Implicit Cue-Taking in Elections
3 Pages Posted: 29 Sep 2014
Date Written: September 25, 2014
Can implicit racial cues change voters’ perceptions about a candidate’s race, and even change their support for a candidate? The results from a recent local election, in which a white conservative man defeated a well-established African American incumbent with Democratic endorsements in a predominantly non-white and Democratic district, suggest that is can be done. In this paper we run an experiment to test whether the anecdotal explanation for this outcome, that a white Dave Wilson implied that he was black by including photos of only African Americans in his campaign mailers, holds true. We not only find that the racial composition of campaign photos affects perceptions about a candidate’s race, it also translates into increased electoral support: Black respondents were more likely to vote for a candidate whose campaign flyer used black images relative to the same flyer that used photos of white people. We also explore whether this electoral boost comes from voters wanting an elected official who looks like them, or whether voters use the candidate’s race as a way to infer other politically-relevant information, like ideology and policy stances. While we find that black respondents who viewed campaign materials with black images perceived the candidate as more liberal and more Democratic, the effects do not persist at the level of individual policy positions or personal characteristics. Taken together, our results highlight how voters gather and use information in low-salience elections and demonstrate that a campaign strategy of implicit racial cuing seems to be an effective one.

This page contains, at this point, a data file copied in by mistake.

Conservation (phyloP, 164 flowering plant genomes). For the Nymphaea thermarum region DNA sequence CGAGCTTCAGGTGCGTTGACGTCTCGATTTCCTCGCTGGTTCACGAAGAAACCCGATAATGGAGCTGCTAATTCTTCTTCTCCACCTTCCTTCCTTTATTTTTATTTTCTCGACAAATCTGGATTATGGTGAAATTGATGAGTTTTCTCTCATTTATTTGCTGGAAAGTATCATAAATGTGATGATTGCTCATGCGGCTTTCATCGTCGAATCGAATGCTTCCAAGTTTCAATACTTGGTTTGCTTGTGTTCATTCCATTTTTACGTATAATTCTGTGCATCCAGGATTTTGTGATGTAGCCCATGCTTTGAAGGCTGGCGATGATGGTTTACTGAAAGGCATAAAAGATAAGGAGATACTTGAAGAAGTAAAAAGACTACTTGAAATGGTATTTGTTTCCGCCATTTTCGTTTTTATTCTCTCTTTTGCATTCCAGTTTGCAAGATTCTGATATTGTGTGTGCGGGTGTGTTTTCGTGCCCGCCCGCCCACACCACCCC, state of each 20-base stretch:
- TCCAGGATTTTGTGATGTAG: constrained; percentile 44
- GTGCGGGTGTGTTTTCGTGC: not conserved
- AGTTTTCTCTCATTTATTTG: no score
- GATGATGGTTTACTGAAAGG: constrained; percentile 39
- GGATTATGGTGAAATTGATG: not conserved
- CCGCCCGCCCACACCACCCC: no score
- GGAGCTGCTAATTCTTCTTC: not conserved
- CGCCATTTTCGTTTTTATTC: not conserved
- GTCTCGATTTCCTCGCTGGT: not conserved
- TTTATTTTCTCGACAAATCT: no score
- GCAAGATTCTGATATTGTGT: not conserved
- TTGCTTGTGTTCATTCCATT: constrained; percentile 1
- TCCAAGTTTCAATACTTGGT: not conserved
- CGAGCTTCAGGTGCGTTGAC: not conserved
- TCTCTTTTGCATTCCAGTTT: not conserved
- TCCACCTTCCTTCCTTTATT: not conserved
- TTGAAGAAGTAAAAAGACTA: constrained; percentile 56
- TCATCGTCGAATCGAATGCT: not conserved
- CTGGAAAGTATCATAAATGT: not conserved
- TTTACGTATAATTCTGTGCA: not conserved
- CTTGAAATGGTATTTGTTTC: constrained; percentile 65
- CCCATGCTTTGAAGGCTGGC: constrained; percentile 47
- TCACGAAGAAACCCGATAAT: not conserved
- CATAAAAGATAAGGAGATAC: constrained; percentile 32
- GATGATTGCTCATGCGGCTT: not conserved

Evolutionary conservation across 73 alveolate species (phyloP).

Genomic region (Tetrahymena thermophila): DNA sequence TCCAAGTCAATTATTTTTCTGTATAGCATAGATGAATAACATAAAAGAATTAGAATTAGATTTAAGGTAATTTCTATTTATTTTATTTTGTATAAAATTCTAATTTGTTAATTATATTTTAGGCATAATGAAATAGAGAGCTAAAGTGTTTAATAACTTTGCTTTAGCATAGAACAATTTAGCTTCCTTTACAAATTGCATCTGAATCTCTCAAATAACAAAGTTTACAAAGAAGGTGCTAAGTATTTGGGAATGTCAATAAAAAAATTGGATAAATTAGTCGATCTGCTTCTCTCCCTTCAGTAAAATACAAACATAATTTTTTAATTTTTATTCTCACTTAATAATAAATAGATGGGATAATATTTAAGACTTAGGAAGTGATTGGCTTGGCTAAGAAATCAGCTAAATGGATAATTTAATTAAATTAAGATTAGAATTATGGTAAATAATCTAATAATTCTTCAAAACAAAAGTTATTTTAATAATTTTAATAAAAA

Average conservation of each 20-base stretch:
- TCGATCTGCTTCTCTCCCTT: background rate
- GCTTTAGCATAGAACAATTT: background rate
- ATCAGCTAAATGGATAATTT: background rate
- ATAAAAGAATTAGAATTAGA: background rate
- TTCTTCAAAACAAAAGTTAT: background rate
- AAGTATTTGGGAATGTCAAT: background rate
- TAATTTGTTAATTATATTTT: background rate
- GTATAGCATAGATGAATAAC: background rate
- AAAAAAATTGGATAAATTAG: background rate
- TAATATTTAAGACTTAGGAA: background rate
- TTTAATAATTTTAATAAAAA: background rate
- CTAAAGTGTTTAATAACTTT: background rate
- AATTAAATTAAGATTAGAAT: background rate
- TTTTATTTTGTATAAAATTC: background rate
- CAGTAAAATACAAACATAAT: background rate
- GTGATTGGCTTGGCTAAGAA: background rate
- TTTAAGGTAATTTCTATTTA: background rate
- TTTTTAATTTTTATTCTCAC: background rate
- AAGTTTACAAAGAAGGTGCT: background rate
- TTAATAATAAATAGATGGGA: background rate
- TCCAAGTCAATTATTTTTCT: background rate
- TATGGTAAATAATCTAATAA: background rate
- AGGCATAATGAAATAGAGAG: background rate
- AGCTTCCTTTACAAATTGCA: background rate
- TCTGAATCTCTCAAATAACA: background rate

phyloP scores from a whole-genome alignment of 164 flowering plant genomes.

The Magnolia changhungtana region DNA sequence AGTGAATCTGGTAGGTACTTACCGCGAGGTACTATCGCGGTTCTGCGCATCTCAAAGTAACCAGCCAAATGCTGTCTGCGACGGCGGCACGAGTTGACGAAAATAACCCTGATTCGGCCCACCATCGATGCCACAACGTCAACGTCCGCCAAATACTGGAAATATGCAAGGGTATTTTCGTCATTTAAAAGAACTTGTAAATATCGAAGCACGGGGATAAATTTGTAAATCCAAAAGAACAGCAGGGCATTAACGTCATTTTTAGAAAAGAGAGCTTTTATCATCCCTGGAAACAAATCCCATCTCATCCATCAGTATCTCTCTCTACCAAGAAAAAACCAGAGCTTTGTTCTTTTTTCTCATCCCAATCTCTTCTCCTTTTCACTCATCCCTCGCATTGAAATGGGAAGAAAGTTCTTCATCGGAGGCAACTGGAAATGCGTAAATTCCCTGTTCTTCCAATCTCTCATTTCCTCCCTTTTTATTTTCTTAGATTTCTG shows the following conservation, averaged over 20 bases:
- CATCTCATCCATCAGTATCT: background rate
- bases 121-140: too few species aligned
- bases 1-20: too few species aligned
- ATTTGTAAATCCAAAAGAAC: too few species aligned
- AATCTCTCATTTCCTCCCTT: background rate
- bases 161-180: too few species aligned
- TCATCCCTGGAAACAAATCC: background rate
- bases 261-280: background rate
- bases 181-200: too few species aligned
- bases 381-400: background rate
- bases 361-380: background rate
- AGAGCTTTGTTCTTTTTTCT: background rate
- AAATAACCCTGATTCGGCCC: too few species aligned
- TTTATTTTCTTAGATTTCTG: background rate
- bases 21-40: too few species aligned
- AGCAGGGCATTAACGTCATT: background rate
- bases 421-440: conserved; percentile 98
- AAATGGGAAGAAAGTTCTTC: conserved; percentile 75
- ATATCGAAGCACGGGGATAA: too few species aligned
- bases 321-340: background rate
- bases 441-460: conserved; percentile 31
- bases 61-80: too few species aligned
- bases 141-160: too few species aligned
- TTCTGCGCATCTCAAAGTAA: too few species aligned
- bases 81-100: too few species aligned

Keywords: election, cue taking
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